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Product Details

  • ISBN-13: 9781250050939
  • Publisher: St. Martin's Press
  • Publication date: 2/4/2014
  • Pages: 304
  • Sales rank: 773,526
  • Product dimensions: 6.40 (w) x 9.40 (h) x 1.20 (d)

Meet the Author

Jackie Collins

JACKIE COLLINS is the author of twenty-nine New York Times bestselling novels. More than 500 million of her books have sold in more than forty countries. From Hollywood Wives to Lady Boss, from Chances to Poor Little Bitch Girl, Jackie Collins has chronicled the lives of the rich and famous with "devastating accuracy" (Los Angeles Times). She lives in Beverly Hills.


Louis Malle may have branded Jackie Collins a "raunchy moralist," but it wasn't her sense of ethical propriety that had her in a snit when Kenneth Starr dutifully reported to the nation the details of the pseudo-coupling between Bill Clinton and Monica Lewinsky. It was her literary pride. "Everybody said that the Monica Lewinsky stuff in the Starr report was like a Jackie Collins book," she told the Chicago Tribune in 2001, "but if I'd written it, the sex would have been better."

Unquestionably. Jacqueline Susann may be the Emily Bronte of the naughty bits, but Collins is surely Charlotte, having filled her books to the rim with skin since her first novel The World Is Full of Married Men appeared in 1968. Since then, there has been a string of sexy Hollywood moguls, sexy models, sexy wives of Hollywood moguls, sexy divorcées and sexy children of Hollywood moguls in such titles as Chances, Lucky and Throb as well as The Bitch and The Stud (both made into movies starring big sister Joan).

The critics, when they take notice at all, tend to sniff. ("While no one expects Lady Boss to be a literary banquet, certainly a yummy little snack is in order" is about the best to expect from The New York Times.) But those who can look past the satin sheets and champagne flutes see more going on in the Collins canon. Hers is a dissection of the vacuous, viperish entertainment class hiding behind designer sunglasses in Los Angeles. Vanity Fair called her "Hollywood's own Marcel Proust.” The Advocate hinted that she might be the Charles Dickens of Beverly Hills. And Joe Queenan, a Hollywood player himself, said Collins's 1993 novel American Star was nothing less than a lament of the American family's demise.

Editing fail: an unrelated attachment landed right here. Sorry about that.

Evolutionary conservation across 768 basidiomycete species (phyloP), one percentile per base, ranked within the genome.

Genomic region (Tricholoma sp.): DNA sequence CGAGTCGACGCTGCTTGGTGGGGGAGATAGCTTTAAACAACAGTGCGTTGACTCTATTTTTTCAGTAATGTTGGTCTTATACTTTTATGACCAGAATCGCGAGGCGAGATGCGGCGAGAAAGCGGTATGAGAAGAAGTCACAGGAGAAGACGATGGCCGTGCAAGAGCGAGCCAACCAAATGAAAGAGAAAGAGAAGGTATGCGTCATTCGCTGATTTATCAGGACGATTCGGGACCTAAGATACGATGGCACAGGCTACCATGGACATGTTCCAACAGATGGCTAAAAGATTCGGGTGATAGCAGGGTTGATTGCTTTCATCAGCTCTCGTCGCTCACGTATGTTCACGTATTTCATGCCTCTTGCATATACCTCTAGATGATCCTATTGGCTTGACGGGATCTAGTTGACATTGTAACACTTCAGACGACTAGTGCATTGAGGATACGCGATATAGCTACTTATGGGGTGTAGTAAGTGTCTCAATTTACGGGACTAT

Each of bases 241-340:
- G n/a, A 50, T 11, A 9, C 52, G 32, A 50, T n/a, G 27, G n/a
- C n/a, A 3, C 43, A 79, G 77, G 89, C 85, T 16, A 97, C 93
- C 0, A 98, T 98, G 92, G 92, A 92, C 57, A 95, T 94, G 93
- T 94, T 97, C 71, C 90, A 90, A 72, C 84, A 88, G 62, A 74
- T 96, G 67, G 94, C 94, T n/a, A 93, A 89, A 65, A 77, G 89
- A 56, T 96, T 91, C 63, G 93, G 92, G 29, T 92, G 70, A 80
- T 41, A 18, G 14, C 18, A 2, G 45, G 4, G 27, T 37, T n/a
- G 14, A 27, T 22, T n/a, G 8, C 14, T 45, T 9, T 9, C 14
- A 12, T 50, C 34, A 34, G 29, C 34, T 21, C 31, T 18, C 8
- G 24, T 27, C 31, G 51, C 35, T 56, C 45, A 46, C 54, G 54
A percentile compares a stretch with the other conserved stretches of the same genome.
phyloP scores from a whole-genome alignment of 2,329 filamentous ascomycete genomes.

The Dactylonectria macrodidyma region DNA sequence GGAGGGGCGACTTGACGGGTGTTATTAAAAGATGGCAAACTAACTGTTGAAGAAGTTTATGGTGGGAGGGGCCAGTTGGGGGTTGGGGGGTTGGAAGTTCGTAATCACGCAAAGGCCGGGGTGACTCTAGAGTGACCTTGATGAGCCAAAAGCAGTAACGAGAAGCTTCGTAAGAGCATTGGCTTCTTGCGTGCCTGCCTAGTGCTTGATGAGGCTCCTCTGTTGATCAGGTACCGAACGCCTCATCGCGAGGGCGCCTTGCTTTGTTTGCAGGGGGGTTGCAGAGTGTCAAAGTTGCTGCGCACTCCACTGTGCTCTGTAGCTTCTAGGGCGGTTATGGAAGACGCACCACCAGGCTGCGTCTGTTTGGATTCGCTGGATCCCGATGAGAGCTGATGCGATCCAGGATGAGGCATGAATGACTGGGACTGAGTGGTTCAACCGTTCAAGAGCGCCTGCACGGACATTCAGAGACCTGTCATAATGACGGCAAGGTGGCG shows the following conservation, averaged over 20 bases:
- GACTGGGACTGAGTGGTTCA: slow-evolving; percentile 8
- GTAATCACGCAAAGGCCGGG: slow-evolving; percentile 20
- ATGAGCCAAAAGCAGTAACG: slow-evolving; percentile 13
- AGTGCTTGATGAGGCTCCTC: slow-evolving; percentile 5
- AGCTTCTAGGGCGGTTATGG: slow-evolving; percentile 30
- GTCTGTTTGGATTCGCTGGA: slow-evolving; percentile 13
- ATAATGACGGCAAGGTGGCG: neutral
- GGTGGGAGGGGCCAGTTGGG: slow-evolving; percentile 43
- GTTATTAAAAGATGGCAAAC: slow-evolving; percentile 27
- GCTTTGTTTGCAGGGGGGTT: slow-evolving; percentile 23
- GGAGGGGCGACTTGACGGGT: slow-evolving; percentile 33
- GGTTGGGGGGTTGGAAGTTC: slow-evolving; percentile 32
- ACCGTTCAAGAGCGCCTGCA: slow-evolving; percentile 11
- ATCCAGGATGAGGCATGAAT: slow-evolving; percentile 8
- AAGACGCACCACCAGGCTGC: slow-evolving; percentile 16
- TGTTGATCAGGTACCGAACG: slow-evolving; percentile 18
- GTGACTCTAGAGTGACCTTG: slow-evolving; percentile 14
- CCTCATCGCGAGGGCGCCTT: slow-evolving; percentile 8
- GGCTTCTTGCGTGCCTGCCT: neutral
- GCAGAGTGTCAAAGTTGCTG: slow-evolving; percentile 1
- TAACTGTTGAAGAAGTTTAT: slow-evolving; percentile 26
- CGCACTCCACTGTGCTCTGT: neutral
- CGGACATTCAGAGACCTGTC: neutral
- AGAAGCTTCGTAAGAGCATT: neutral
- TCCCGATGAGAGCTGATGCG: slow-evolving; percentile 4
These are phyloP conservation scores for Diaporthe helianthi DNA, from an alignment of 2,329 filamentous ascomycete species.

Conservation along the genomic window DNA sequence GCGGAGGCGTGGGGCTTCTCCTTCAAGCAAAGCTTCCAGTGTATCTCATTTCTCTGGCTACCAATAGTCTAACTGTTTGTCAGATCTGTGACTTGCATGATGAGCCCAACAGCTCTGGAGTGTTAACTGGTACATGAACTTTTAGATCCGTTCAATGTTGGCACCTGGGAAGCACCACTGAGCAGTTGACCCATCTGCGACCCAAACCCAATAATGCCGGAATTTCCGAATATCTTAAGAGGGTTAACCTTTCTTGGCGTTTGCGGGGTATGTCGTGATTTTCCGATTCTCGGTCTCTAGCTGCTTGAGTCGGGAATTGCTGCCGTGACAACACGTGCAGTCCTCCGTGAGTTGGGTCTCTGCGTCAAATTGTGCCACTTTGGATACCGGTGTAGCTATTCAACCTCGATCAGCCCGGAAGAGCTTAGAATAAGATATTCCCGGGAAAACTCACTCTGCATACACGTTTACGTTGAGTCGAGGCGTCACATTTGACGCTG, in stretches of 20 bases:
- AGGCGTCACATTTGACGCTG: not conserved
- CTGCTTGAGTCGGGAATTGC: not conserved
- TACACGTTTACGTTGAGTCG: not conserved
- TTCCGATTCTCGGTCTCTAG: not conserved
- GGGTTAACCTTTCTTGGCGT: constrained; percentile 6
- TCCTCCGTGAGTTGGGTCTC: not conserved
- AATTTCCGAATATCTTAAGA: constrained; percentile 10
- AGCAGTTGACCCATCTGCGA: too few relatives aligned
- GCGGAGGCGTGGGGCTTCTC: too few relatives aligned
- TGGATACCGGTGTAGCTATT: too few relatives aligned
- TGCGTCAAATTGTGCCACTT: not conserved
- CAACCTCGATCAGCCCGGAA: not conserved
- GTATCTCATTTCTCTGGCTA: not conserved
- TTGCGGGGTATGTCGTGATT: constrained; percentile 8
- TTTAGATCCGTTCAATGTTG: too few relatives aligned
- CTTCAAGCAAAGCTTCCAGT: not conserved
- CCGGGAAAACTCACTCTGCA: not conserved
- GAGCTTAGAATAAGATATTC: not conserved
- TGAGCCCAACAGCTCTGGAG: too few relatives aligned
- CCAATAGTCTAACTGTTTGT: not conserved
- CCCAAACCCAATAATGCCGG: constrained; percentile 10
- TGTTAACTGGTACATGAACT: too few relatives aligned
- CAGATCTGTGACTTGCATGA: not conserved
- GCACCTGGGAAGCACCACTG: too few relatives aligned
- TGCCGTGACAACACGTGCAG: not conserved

"It would be easy to self-righteously label this book trashy and worthless -- but it's not entirely either," the Detroit News wrote in a review of Collins's 1983 novel Hollywood Wives. "Jackie Collins has a talent for titillation and a knack for wooing the most reluctant of readers into a plot that spends 15 percent of the time peeking at people in the sack and the other 85 percent daydreaming about it. Deliberately or not, she speaks eloquently of emptiness through the lives of people who would seem to have everything: French poodles, Mexican maids, American Express."

And Judy Bass wrote in the Los Angeles Times that Collins's gimlet eye for detail is what makes her novels such a gas: "Collins caricatures the life styles of the rich and famous with devastating accuracy. She spoofs every nuance of their attire, speech and relationships, never allowing tedium or predictability to dilute the reader's fun."

There are a number of recurring characters in Collins's books, though none better known than Lucky Santangelo, the sexy (natch) film studio owner who has appeared in Lucky, Lady Boss, Vendetta: Lucky's Revenge and Dangerous Kiss. The Lucky series bring together all the required ingredients of a Collins cocktail: the rich and famous, the shifty Hollywood shenanigans, scheming opportunists and a bug-on-the-wall vantage point of every -- or every other -- bedroom in the 90210 zip code.

Time once wrote of a Collins novel that it allowed the reader the rare opportunity to watch adverbs mate. Of course. There's a high art to the lowbrow. The Village Voice, writing in 2000, understood that: "The beauty of the trashy novel is twofold: It's a lightning-quick read, and you can howl in smug superiority as you turn the pages. Lethal Seduction, the latest from well-appointed and leopard-print-swathed Queen of Trash Jackie Collins, is a prime example of page-turning, literary-hauteur-stoking fun."

But it might have been People, reviewing Vendetta: Lucky's Revenge, that most succinctly summed up the contradictory seductiveness of the Jackie Collins novel: "embarrassing to pick up, impossible to put down."

Good To Know

Collins makes a mean meatloaf. "It's the herbs and spices," she told Biography magazine, "and my essence."